In October, American artist Paul McCarthy erected Tree a ‘Christmas’-themed artwork in Place Vendome in Paris. Viewers instantly questioned his decision to construct a Christmas tree sculpture in the shape of a butt plug. Arguably a fitting accompaniment to the square’s Napoleonic phallic exaggeration, ahem, victory column, Parisians were nonetheless outraged. No matter, President Hollande supported it and butt plug sales are apparently soaring.
At Art Cologne this year, artist Milo Moire stood naked atop two stepladders over a white canvas. As fully clothed passersby went about their daily business around her, Moire squatted and squeezed paint filled eggs out of her vagina. She called the resultant abstract painting ‘PlogEgg’. Moire gave birth to a picture, and while critics can question the point of her performance, it is undeniably an amusing play on words.
In May this year, de Robertis visited the Musee d’Orsay to reenact Gustave Courbet’s L’Origine du Monde (1866). She had issue with this iconic image and felt she needed to correct an error. ‘In his realist painting, the painter shows the open legs, but the vagina remains closed. He does not reveal the hole, that is to say, the eye,’ she said. In an aim to right this wrong, she sat in front of the painting, gold dress around her waist, legs apart and showing museum visitors her ‘eye’. Museum guards on duty did not take kindly to this ‘art historical intervention’ and have since filed sexual exhibitionist complaints.
South African artist Brett Bailey’s human zoos present an uncomfortable experience for both the viewer and the performer. Can a white South African from an affluent background discuss racial oppression by creating a human zoo? Referencing the 19th century ethnological freak shows of the Hottentot Venus and the Congolese pygmies as well as the trajectory of black oppression, Bailey’s installation is comprised of living images. A woman is chained to a colonialist’s bedpost and a man sits behind bars, locking eyes with the spectator. The exhibition was withdrawn from the Barbican in London’s program as campaigners condemned it as ‘complicit racism’.
A beautifully conceived artwork, Newstrom explained her piece by stating, ‘art is about imagination and that is what my work demands of the people interacting with it. You have to imagine a painting or sculpture is in front of you’. Her work conveys a delicate intimacy, as your imagination follows its contours with bewilderment and fondness, it is impossible not to feel the artwork was created exclusively for you. Tapping into one’s private hopes and fears, never has art felt so closely in tune with the inside of one’s mind. Unfortunately this story was a hoax, there is no Lana Newstrom. Regardless or perhaps because of this, she certainly makes this list.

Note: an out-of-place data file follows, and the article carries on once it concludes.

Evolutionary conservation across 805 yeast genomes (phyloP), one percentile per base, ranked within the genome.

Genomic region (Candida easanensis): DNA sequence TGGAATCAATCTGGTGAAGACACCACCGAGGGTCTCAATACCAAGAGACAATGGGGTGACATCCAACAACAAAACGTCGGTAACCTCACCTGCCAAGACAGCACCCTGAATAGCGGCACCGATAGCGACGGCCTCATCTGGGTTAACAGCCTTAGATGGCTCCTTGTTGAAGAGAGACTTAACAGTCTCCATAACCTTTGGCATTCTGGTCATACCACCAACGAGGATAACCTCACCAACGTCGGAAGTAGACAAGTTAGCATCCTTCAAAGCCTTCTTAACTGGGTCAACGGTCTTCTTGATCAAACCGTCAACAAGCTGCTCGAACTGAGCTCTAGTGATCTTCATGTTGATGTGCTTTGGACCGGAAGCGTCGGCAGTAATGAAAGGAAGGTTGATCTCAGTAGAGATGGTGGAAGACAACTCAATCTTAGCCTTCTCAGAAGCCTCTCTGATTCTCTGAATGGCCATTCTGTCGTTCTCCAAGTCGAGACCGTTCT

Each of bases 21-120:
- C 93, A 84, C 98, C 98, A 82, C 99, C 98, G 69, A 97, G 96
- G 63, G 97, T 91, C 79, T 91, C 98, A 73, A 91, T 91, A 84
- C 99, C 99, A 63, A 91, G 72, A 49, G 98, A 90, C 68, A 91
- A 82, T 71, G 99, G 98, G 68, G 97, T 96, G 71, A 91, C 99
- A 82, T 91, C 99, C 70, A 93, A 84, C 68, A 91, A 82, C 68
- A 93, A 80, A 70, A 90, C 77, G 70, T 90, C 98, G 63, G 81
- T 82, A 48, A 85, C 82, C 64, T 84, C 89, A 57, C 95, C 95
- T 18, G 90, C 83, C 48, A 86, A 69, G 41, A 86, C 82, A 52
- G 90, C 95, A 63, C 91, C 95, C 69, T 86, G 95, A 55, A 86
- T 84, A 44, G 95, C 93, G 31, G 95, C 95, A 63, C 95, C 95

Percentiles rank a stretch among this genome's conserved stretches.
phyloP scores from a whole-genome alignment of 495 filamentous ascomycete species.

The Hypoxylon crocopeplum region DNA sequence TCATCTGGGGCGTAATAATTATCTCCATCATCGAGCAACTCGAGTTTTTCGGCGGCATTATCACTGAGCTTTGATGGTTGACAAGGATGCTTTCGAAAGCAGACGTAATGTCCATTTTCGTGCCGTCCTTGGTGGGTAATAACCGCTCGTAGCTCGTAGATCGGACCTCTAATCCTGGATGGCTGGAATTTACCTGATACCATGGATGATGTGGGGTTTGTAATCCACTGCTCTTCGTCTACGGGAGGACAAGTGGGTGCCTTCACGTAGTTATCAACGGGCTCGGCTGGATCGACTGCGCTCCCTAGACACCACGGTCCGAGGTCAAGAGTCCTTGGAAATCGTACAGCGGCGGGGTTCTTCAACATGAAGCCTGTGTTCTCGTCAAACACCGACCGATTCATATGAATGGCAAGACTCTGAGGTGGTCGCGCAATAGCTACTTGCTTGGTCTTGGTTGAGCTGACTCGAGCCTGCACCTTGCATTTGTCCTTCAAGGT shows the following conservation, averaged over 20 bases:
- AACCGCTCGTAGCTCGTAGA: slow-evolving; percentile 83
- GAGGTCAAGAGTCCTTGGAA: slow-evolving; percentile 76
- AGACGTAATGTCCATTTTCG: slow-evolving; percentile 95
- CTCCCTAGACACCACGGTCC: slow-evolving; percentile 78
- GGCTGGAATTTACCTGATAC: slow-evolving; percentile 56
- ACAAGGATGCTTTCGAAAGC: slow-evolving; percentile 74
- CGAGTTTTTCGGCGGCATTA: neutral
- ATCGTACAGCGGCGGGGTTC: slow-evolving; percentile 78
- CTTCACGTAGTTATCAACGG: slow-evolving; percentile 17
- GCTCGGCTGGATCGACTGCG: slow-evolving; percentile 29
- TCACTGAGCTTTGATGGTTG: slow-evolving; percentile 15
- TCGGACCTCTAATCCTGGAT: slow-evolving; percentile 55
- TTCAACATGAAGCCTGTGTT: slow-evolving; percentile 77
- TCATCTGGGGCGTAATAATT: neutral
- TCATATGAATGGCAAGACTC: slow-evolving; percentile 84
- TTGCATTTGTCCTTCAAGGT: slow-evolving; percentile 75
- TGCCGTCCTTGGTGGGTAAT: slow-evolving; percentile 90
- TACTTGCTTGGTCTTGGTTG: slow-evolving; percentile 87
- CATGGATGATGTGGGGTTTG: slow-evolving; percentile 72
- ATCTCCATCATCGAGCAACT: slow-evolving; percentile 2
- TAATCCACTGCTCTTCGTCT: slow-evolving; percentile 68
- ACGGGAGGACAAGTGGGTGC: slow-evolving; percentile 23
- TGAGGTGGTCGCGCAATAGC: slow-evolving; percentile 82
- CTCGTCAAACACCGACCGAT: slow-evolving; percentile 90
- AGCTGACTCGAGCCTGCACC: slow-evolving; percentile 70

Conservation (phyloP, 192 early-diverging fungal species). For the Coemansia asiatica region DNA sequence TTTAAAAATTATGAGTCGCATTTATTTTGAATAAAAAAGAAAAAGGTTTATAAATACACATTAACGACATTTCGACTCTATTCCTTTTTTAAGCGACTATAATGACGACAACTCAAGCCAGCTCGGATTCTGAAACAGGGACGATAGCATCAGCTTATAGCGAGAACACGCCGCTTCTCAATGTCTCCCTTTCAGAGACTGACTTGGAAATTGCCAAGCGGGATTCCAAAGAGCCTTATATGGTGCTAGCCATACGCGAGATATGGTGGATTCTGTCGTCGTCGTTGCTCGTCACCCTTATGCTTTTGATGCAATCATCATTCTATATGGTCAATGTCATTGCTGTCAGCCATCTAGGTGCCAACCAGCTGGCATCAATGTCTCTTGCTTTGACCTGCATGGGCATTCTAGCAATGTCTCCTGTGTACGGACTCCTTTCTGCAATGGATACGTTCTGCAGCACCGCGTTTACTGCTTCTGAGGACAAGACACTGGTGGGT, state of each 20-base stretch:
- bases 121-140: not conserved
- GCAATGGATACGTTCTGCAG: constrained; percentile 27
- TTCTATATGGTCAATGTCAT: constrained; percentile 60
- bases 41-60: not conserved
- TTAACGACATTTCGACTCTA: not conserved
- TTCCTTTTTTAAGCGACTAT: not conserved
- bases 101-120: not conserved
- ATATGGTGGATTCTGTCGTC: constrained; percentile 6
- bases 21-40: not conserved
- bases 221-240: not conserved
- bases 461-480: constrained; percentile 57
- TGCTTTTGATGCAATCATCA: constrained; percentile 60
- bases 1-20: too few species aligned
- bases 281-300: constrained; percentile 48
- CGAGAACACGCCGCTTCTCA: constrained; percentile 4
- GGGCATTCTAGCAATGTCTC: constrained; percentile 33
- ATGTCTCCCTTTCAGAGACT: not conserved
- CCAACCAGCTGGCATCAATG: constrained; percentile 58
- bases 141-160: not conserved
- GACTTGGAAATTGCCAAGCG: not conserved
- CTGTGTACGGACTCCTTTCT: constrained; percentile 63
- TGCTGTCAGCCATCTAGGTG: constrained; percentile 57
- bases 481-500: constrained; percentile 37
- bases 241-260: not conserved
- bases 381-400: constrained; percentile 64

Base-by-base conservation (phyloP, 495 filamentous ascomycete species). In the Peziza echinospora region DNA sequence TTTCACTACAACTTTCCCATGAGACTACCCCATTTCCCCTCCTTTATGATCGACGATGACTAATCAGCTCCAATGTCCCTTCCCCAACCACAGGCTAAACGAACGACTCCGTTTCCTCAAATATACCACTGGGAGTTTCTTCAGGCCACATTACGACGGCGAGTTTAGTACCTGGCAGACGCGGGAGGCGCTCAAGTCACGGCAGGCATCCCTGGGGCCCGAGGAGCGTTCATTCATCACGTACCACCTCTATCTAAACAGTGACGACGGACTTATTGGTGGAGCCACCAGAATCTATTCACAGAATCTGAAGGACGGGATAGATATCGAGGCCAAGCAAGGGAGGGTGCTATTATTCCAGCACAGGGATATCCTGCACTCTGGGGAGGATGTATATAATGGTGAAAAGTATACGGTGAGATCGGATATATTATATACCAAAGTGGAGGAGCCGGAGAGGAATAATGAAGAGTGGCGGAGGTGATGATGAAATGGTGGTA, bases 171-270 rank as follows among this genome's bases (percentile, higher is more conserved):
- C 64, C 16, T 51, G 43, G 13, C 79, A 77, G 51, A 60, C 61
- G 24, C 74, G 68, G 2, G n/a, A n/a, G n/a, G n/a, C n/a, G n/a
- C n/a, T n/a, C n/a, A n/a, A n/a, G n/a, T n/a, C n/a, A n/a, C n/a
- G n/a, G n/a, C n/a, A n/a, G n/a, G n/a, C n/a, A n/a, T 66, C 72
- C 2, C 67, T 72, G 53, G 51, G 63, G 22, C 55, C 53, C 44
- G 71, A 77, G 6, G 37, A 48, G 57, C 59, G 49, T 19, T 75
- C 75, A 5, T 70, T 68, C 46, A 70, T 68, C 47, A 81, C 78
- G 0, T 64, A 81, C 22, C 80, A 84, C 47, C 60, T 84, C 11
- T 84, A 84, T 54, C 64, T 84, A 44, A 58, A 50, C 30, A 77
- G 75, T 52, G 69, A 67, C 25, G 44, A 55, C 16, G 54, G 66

In this bizarre installation at Los Angeles’s Cohen Gallery this February, actor Shia LaBeouf sat in a room with a paper bag on his head bearing the words ‘I am not famous anymore’. On a table outside lay an array of objects including but not limited to a whip, vase of daisies, a pink ukulele, plastic robot, and a bottle of Jack Daniels. Visitors were invited to interact with LeBeouf and encouraged to use the objects as props or inspiration. During the course of this exhibition, a woman came in, and taking the invitation literally, allegedly raped LeBeouf, leading one to question the danger of the increasingly blurred lines and crossed boundaries of performance art.
Serhat Tanyolacar created a Klu Klux Klan shaped figure in a robe constructed of newspapers depicting 100 years racial violence in the U.S. The piece was almost immediately removed because of its offensive nature. However, Tanyolacar claims he did not intend to offend, but to raise awareness. The news articles and images employed date from 1908 to 2010. The ongoing issue of racism in the U.S. is an issue Tanyolacar does not want removed from campus or consciousness.
One white winter morning, students of the all-female Wellesley College awoke to find on their campus green a sculpture of a man wearing nothing but white pants and snow on his shoulders, arms outstretched and eyes closed. While artist Tony Matelli – responsible for the Sleepwalker sculpture – says he intended to arouse empathy, not disgust, hundreds of students signed a petition asking for it to be removed. You can see the work as part of the Wanderlust exhibition on New York’s The High Line.
Earlier this year, artist Ryder Ripps, ‘an artist of the internet’, was invited to spend a night at New York City’s Ace Hotel as part of the Artists in Residency program. In return for a free sleep he was expected to produce a piece of art for the hotel. In response, he invited a male and female ‘masseuses’ found on Craigslist to share his room. He asked them to draw whatever they liked, filmed it, paid them $80 and called the project Art Whore. Is this simple exploitation or is it a meaningful criticism exploring differing forms of prostitution? Critics can’t seem to agree.
Jake and Dino Chapman’s Come and See show at the Serpentine Sackler Gallery set the bar for controversial, if not also playful, artworks at the beginning of 2014 incredibly high. With a troupe of KKK figures completed with rainbow socks, smiley face badges and sandals, Ronald McDonald crucified repeatedly, and the living dead riding aback a turtle, the Chapman brothers poked fun and irreverently questioned what we find acceptable in our quotidian existences.